The History of ART

The oldest art we know is about 40,000 years old. It was painted on cave walls or sculpted from rocks and consisted mainly of people killing animals or each other.

After a while people started to write things down and proper history began. Civilizations developed in Egypt, Persia, Mesopotamia, Greece, Rome, India and China. This highly significant period in art history gave the world pots, earthenware, crumbling temples, God's, warriors and more.

pots, earthenware, temples, God's, warriors

In the middle ages, the West was dominated by the church that disputed the validity of all the old gods and says there was in fact only one. Art could no longer feature unrealistic things but had to be about things that happened in the Bible. This more realistic down-to-earth approach gave us religious art paintings as we know today.

Christian art

Then came the Renaissance and return to the material world. Real life places were rendered in three dimensions. Convincing use of perspective became widespread and the human body was shown as it really is. Many images however remained religious in nature but also more realistic.

Renaissance art

Eastern Art continued to develop its own distinct way often showing scenes from nature or the everyday world like mountains, landscapes or people kissing.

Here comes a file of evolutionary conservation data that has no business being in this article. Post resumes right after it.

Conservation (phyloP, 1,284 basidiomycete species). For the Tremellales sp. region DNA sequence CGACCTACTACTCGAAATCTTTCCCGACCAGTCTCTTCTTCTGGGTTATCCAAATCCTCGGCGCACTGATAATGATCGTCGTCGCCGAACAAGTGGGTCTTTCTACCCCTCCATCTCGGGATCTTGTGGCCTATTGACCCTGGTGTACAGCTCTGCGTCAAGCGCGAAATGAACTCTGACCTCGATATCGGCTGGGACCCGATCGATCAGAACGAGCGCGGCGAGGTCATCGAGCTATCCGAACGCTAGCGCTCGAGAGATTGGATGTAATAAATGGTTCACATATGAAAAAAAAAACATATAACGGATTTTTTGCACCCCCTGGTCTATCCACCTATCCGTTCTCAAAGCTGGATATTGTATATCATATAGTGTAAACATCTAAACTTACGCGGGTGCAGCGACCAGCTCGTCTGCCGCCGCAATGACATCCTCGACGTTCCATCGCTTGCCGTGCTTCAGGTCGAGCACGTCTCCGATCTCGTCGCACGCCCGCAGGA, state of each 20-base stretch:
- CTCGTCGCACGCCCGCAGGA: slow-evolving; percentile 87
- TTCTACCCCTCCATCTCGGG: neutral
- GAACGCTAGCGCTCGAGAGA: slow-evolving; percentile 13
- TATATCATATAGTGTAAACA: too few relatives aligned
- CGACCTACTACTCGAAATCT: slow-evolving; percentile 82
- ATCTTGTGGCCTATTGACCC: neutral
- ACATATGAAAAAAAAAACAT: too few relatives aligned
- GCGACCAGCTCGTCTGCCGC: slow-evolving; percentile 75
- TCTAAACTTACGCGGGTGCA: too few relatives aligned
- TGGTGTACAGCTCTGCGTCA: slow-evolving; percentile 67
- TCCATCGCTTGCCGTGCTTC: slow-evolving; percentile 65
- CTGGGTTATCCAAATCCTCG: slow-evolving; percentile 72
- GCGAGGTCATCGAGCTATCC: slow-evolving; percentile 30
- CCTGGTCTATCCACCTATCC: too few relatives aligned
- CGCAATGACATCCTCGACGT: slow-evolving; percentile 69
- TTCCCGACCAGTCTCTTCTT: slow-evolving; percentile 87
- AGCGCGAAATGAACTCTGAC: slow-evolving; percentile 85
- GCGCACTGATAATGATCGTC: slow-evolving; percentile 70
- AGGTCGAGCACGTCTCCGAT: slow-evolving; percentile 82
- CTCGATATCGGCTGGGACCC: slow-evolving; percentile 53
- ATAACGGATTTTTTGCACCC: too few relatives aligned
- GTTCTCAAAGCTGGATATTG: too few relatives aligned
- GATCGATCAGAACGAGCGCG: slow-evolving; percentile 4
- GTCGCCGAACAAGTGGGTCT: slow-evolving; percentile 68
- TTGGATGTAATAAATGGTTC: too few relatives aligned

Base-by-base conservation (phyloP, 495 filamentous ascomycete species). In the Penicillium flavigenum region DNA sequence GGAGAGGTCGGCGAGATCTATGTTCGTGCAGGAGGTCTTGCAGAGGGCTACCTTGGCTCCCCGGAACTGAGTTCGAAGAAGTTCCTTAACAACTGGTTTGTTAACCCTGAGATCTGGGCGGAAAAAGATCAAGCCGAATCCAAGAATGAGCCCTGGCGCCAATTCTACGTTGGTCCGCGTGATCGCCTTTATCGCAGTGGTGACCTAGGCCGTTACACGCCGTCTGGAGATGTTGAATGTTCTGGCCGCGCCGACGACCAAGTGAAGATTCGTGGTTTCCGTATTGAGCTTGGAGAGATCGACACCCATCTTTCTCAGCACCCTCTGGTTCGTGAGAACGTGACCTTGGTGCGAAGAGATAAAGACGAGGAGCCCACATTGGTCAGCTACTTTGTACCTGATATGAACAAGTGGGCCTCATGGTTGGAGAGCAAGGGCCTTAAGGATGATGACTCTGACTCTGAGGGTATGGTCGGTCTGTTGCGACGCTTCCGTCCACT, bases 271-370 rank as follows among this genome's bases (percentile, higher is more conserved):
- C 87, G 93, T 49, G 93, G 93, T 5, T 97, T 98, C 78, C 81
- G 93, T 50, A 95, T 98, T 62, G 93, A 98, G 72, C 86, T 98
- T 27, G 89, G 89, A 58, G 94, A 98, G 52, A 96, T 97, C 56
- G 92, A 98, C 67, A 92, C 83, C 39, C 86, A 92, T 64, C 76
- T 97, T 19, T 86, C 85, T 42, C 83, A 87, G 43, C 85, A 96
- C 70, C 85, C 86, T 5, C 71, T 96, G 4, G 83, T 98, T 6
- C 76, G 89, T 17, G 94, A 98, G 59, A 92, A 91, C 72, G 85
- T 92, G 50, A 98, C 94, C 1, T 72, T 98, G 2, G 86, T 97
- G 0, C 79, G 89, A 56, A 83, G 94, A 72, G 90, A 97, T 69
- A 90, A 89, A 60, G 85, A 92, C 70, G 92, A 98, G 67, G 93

Arts of China

Then came Modern Art and the dawn of the “isms”. The impressionism, expressionism, cubism, dadaism, surrealism and other isms to numerous or rude to mention. The experiences of global war, the march of technological progress and the popularization of theories about the universe and the human mind left their indelible mark on our species.

impressionism, expressionism, cubism, dadaism, surrealism

The artistic gloves are off and it was time to experiment shapes, splats, blocks of color, ghost, pokes, weeping women, fluorescent lights, urinals and unmade beds all could be considered art in this brave new world. People argue the point saying that some modern art was shit and some of it really boils.

Art today is a many-headed creature. The need to create is clearly part of the human condition, an unquenchable desire which is as old as our species and quite probably embedded in our DNA. It’s unique to us as eating, fighting and laughing at other people's misfortunes. But it's also big business. You're equally likely to see famous artwork on a mug or t-shirt or in a boardroom as in the gallery. The rise of cinema, television and the Internet has led to a dissemination of a common visual culture into every corner of the globe. While the gideon pace of technology ceaseless progress has democratized the entire means of artistic production, meaning we can now plug into an all-encompassing worldwide mass of information anytime we like and watch cute cats on the internet.

modern-art

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